Despite being publicly linked to the soon to be vacant Texas Longhorns job, don’t expect to see 49ers head coach Jim Harbaugh packing his bags and bolting the Bay Area any time soon.
In his press conference with the media on Wednesday, Harbaugh stuck to his standard line regarding any job opening he is linked to, stating: “I don’t ever talk about any jobs other than the one I have.”
Technically the Texas job is not even open yet, though it is expected that if Mack Brown does not voluntarily step down, he will be relieved of his duties by the university.
While there are plenty of reasons that a NFL coach would consider heading back to the college ranks, such as having total control of the team and recruiting, no salary cap, and less media invasion — let’s admit it, that last one may appeal to Harbaugh — it’s very unlikely any of the above would compel him to leave a very good situation in San Francisco.
The 49ers turned around their status as one of the NFL’s weaker teams back to their former elite status in Harbaugh’s first NFL season, being within one fumbled punt away from a trip to the Super Bowl in the NFC Championship game. In his second season they made it to the Super Bowl only to lose to Jim’s brother’s team, the Baltimore Ravens, in a game they could have won.
The highly competitive Jim is not likely to bolt back to the college ranks after having sniffed a Super Bowl ring in each of his first two seasons, and with a team that still has a wide open window to compete for a Super Bowl ring that should last several more seasons. A former NFL quarterback himself, Harbaugh wants that ring and I don’t see him leaving the NFL with unfinished business.
The 49ers, already a destination for players looking to compete for a ring, are also moving into their new, state of the art Levi Stadium next season in Santa Clara.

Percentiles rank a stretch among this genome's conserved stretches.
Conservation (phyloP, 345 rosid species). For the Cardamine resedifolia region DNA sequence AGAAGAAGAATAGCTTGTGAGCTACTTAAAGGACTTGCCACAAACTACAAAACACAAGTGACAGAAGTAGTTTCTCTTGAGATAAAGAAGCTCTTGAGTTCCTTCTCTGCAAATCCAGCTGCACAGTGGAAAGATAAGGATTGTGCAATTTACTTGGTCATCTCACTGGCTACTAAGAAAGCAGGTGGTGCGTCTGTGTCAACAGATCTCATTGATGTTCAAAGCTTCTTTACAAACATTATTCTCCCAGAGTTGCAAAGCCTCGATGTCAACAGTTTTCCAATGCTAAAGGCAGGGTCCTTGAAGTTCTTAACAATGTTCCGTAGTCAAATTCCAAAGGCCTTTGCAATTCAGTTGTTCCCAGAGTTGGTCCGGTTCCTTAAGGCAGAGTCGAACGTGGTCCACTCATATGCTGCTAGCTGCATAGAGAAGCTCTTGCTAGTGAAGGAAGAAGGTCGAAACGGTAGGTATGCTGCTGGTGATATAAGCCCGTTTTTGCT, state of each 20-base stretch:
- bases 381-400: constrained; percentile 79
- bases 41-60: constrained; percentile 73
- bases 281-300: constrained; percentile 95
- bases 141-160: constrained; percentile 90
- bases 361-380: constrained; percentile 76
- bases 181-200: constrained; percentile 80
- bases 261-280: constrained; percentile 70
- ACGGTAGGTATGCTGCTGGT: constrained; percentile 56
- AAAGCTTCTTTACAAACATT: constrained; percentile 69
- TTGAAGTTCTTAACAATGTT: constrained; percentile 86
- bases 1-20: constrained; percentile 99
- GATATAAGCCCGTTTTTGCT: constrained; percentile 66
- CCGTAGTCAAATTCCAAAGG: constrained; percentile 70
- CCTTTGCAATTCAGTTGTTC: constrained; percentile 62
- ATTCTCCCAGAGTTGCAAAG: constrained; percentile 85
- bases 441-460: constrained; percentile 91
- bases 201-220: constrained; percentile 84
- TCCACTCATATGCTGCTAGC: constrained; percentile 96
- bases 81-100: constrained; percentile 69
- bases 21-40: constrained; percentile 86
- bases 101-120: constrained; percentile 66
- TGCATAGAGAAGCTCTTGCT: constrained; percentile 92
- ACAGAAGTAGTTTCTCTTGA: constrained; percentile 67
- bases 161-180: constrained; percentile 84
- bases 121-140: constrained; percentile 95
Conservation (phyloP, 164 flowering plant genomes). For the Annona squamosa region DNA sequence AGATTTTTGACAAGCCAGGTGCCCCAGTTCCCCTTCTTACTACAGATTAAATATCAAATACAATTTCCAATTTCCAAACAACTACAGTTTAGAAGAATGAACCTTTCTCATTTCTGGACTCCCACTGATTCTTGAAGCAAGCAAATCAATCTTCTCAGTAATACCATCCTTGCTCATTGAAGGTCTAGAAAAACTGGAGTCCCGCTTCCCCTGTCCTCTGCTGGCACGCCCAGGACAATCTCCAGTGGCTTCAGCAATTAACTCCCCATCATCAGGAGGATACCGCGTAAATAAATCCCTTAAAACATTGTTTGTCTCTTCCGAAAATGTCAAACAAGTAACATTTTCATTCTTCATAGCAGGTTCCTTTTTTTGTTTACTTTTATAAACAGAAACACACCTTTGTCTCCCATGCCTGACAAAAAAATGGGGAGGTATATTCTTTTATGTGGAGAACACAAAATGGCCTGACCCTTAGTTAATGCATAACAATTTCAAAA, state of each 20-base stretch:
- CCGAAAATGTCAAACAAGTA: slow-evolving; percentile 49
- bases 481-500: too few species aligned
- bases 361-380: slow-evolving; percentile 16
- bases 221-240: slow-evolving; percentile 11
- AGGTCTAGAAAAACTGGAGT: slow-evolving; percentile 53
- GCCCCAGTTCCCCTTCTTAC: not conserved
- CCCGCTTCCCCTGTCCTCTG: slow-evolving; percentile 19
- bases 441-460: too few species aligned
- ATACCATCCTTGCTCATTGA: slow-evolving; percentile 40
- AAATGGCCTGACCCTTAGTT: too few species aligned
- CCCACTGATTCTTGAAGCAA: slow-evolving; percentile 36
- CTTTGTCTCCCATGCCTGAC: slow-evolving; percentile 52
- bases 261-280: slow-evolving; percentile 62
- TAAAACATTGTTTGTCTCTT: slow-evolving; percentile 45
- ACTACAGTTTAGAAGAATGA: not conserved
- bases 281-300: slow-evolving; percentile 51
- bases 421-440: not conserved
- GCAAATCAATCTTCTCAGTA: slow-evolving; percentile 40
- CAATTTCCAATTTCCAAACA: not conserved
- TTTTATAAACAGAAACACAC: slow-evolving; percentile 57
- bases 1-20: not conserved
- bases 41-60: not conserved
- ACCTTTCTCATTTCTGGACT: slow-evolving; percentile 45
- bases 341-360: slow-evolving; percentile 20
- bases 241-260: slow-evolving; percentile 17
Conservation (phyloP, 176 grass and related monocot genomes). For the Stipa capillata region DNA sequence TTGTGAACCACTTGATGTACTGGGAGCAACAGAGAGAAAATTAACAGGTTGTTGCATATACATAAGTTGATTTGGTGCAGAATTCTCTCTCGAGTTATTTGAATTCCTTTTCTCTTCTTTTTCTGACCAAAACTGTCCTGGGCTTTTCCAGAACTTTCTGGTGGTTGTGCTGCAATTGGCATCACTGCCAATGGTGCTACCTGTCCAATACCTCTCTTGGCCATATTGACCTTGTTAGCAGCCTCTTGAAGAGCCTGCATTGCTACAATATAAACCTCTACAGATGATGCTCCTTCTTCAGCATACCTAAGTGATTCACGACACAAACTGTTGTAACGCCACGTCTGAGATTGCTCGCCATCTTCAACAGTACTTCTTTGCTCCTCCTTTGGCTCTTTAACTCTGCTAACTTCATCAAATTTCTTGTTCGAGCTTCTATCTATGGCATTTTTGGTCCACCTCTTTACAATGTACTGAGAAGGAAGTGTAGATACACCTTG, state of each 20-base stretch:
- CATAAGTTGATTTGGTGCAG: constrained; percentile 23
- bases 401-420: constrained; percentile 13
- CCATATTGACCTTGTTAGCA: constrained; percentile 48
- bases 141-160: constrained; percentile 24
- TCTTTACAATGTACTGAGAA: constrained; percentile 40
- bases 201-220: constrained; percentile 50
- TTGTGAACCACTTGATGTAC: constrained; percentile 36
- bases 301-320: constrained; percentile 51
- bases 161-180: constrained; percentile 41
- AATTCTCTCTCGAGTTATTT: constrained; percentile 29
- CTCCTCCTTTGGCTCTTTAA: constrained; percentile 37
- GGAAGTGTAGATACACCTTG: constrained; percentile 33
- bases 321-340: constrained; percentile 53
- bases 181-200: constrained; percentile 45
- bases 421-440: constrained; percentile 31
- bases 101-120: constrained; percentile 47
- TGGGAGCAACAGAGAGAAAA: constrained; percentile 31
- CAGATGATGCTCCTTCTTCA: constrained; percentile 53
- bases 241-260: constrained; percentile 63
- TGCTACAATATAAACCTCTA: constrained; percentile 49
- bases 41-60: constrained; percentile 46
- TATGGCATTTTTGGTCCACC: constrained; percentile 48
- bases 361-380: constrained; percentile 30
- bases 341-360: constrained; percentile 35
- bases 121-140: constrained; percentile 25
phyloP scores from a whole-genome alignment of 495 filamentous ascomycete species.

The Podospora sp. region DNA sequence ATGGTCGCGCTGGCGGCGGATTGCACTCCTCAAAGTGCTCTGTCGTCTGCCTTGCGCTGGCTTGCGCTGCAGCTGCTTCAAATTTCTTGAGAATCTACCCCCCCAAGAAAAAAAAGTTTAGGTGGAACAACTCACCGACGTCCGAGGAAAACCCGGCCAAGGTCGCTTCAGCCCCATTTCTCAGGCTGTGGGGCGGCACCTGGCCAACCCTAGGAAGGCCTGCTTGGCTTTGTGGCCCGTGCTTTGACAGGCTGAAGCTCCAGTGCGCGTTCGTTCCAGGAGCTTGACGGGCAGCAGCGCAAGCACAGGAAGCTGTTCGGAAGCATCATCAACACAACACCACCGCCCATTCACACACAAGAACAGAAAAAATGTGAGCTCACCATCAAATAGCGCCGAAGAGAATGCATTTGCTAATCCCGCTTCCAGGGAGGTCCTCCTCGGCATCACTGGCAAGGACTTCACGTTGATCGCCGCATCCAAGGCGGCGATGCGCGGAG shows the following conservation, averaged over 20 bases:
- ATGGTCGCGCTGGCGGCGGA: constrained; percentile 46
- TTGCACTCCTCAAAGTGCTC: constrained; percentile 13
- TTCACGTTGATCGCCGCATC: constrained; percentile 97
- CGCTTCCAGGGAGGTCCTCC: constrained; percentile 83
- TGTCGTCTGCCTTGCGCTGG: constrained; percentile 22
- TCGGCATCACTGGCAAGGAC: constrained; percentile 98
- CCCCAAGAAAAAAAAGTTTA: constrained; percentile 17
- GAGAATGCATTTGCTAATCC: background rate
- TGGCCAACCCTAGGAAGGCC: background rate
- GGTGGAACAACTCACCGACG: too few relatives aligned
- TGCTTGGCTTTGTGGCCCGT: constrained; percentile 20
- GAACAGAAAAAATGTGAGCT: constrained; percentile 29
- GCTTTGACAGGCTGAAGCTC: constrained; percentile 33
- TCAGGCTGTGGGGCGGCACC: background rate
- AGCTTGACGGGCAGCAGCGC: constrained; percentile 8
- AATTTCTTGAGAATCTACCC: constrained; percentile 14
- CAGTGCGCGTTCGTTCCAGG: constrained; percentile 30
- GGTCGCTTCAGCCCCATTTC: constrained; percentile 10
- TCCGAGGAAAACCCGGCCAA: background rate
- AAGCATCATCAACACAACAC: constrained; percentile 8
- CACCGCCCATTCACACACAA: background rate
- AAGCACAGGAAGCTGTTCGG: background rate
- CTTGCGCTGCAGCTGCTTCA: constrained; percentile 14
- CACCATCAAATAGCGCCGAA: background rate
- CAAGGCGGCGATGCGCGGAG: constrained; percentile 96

The one major appeal to Harbaugh, a raise from his $25 million, five year contract (average of $5 million per season), should also be a non-issue.
49ers ownership, namely Jed York, was already rumored to be preparing for a contract extension with Harbaugh as early as this offseason. The prospect of losing the man who turned the franchise around is likely to send York running for his checkbook and sliding a blank check across his desk in Harbaugh’s direction.
Okay, maybe it won’t be a blank check, but the amount is sure to exceed whatever offer Texas would place in front of him.
Harbaugh, as happy as he may be with his current position, would be foolish not to use the leverage of top-college job offer as a negotiating chip with the 49ers front office for a new deal, but at the end of the day, that’s all it will be, a leverage move.
It’s worth noting that for Texas that is all this essentially is as well, a leverage move to help them land their true target, Nick Saban.
Tossing names like Harbaugh’s into the mix gives them back some of the leverage they were previously lacking in attempting to lure Saban away from Alabama.
Get used to hearing Harbaugh’s name connected to college jobs though. His reputation and prior success in the college ranks at San Diego and Stanford is going to have suitors running to him every year when openings pop up. He apparently already flatly rejected the USC job earlier this year.
He’ll reject the Texas job as well, but he may still wind up walking away from it with a fatter bank account by way of a new deal from the 49ers thanks to the leverage this gives him in extension talks.